Energy projects’ value should be weighed based on their costs and impacts, not their potential to create jobs, according to a University of California, Berkeley economist who believes the job calculations are almost always misleading—whether they apply to pipelines or renewable energy installations.
“The problem with statistics like these isn’t just their purveyor’s bias: It’s that all the numbers are inherently misleading,” states New York Times opinion writer Jacques Leslie, citing UC Berkeley’s Severin Borenstein. “Regardless of political outlook, economists generally agree that job numbers don’t convey the value of a given project or sector.”
The two authors equate job estimates on all sides of the energy divide, from Donald Trump claiming 28,000 jobs from the Keystone XL pipeline (the State Department’s actual estimate was 3,900), to the U.S. Environmental Defense Fund attributing 4.0 to 4.5 million positions to the U.S. clean energy sector. Leslie says Borenstein laid out the flaw in that logic in a 2015 blog post, The Job Creation Shuffle.
“Most of the people who take a newly ‘created’ job are leaving an existing job. Or would have found another job,” Borenstein wrote. “Then there are people who are displaced by the new jobs created—the coal miners who worked for the mine that is shut down” or “the fracking oil drillers in North Dakota laid off when cheaper crude from the tar sands is carried to market by the Keystone XL.” [Except that tar sands/oil sands bitumen isn’t cheaper to produce than fracked Bakken oil—but that may not undercut the underlying argument. Ed.]
Ultimately, “all sorts of things, from government policies to variations in energy prices and taxes, affect employment,” Leslie states. Which means, Borenstein wrote, that “reports of ‘green job creation’ or the ‘jobs that will be created by Keystone’ are just data cherry-picking, not real analysis.”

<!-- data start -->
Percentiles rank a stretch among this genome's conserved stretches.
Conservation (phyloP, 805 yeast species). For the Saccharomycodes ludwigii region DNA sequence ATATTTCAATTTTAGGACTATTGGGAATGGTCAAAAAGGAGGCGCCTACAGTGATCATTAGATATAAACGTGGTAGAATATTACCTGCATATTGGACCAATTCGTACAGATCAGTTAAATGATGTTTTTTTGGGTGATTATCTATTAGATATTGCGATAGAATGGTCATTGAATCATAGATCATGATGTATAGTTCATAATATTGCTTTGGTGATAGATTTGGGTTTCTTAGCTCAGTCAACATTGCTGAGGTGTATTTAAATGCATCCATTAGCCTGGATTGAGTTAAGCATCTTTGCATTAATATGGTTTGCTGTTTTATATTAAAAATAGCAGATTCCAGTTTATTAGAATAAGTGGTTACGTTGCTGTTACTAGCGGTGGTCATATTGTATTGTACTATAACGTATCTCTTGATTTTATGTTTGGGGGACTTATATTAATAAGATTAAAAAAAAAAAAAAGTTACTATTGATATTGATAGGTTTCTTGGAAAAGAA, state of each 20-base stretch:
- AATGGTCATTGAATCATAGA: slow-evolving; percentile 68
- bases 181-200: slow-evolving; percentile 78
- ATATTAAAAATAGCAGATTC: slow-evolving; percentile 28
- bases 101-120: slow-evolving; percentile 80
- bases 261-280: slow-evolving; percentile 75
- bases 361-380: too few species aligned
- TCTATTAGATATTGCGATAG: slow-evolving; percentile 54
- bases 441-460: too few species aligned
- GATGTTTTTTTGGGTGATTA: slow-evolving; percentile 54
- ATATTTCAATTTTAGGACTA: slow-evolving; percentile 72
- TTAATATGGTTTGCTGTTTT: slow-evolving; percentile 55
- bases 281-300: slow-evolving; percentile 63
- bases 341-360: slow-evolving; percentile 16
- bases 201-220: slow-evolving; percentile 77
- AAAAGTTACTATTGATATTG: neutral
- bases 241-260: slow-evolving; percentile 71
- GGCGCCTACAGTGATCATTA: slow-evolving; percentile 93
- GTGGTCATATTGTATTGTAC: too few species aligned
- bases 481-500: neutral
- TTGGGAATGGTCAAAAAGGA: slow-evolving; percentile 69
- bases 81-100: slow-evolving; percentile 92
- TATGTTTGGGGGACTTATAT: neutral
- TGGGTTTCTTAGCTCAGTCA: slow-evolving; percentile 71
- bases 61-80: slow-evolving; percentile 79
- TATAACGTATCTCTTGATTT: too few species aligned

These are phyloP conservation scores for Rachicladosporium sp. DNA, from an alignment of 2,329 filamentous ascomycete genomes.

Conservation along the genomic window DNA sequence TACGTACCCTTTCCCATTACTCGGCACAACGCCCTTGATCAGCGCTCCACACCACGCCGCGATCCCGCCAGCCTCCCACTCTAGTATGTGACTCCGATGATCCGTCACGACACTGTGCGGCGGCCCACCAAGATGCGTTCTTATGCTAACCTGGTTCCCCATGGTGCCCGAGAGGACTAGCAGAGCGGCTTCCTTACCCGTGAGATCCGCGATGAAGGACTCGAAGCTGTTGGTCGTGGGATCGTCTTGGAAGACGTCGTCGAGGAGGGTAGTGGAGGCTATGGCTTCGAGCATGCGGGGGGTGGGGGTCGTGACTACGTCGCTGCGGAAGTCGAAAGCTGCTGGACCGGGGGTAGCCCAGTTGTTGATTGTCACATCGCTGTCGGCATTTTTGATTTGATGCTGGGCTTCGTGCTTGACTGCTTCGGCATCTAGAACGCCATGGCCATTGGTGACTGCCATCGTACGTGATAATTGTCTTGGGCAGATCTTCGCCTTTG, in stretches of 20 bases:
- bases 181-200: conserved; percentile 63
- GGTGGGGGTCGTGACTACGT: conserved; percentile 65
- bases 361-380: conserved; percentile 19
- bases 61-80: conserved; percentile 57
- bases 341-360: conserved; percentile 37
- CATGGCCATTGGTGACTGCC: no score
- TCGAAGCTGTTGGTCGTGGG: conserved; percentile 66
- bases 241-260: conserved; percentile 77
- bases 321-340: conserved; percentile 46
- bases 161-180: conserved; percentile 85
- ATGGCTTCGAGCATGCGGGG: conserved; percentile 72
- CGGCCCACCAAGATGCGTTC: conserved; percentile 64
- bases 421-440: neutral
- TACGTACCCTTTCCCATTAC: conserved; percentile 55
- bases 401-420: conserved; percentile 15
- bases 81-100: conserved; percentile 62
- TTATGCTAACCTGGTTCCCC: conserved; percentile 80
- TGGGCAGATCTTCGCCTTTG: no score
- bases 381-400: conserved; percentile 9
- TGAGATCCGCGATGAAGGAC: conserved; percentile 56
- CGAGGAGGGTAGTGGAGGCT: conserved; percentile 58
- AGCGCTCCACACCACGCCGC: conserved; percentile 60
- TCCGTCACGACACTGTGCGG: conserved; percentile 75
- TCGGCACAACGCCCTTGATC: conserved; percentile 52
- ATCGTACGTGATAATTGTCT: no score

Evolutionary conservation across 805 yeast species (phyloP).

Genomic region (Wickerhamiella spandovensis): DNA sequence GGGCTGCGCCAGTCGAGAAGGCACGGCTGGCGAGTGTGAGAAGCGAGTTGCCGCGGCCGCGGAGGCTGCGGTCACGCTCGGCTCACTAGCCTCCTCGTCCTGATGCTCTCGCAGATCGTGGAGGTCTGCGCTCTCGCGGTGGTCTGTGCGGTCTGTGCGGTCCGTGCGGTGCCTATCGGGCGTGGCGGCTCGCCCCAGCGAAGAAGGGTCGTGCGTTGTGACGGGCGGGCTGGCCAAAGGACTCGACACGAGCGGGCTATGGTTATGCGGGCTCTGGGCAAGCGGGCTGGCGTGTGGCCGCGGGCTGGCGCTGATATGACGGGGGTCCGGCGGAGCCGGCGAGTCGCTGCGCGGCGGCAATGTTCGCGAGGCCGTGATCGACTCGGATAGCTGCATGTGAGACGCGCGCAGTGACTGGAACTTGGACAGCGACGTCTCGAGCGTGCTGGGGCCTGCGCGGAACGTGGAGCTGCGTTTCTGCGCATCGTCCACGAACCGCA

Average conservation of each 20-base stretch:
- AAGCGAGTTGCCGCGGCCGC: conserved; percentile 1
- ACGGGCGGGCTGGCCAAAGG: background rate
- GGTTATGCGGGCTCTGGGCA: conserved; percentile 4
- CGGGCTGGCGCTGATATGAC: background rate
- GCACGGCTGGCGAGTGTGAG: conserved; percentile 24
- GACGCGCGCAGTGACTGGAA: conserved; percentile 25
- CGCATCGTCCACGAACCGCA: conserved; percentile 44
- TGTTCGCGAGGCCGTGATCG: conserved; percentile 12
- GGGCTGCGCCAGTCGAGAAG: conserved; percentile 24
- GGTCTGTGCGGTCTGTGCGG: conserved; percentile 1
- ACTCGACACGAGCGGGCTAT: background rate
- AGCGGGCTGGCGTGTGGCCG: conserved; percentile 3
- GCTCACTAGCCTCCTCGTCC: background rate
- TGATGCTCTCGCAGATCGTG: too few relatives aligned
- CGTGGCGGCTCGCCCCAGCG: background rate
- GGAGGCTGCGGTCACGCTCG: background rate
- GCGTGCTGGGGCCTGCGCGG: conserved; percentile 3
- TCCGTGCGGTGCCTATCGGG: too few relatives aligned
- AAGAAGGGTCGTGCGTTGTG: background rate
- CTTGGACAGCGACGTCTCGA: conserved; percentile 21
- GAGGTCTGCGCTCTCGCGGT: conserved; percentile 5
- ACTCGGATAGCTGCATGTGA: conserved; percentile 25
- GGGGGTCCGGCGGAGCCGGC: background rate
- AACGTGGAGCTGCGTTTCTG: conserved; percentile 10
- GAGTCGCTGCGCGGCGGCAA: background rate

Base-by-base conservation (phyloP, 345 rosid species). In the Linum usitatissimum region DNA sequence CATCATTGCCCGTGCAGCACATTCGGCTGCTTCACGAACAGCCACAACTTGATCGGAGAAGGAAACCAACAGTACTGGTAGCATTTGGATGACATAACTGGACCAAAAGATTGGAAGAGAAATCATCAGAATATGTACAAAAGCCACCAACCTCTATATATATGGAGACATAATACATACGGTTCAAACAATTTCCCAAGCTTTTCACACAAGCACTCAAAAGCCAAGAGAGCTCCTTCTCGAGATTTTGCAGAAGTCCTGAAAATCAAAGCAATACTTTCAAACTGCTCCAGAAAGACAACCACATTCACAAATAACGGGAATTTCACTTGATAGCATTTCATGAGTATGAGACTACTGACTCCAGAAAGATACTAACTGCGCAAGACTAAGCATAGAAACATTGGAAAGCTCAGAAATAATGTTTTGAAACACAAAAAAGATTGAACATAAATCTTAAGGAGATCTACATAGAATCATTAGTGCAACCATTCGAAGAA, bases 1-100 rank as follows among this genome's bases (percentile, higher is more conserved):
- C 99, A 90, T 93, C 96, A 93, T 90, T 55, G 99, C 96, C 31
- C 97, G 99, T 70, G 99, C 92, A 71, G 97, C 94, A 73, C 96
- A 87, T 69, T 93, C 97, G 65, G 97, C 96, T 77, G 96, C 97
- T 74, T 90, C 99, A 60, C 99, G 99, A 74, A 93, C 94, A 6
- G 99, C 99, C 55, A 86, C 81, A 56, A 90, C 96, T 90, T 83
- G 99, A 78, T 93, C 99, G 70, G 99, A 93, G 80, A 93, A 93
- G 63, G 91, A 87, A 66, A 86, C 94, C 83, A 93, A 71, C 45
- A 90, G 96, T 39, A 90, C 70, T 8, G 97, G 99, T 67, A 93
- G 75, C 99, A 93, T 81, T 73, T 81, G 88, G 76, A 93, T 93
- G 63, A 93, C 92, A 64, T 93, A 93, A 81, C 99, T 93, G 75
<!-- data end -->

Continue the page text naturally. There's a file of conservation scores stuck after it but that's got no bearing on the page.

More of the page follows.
Following Borenstein’s line of reasoning, Leslie suggests assessing projects’ worthiness with “cost-benefit analyses that include both the projects’ direct costs—the sort of thing that investors base decisions on—and their ‘externalities,’ the costs and benefits to society such as air or water pollution or useful knowledge uncovered by research and development.”
For fossil projects, he adds, that calculation should include a measure of the social cost of carbon—a measure the Obama administration placed at US$45 per ton as of 2020, but that Donald Trump’s Environmental Protection Agency downgraded to $1 to $6, partly by ignoring international impacts of an utterly global climate crisis.
“Carbon dioxide is a global pollutant that has impacts everywhere, regardless of where it’s emitted,” Leslie counters, citing Resources for the Future President Richard Newell. “And even if many of the impacts—for example, increased migration or economic or political upheaval—occur in other countries, they can affect the United States in unpleasant ways. Perhaps more important, the United States’ willingness to curb its emissions would encourage other nations to limit theirs, a necessary step toward reducing climate impacts here.”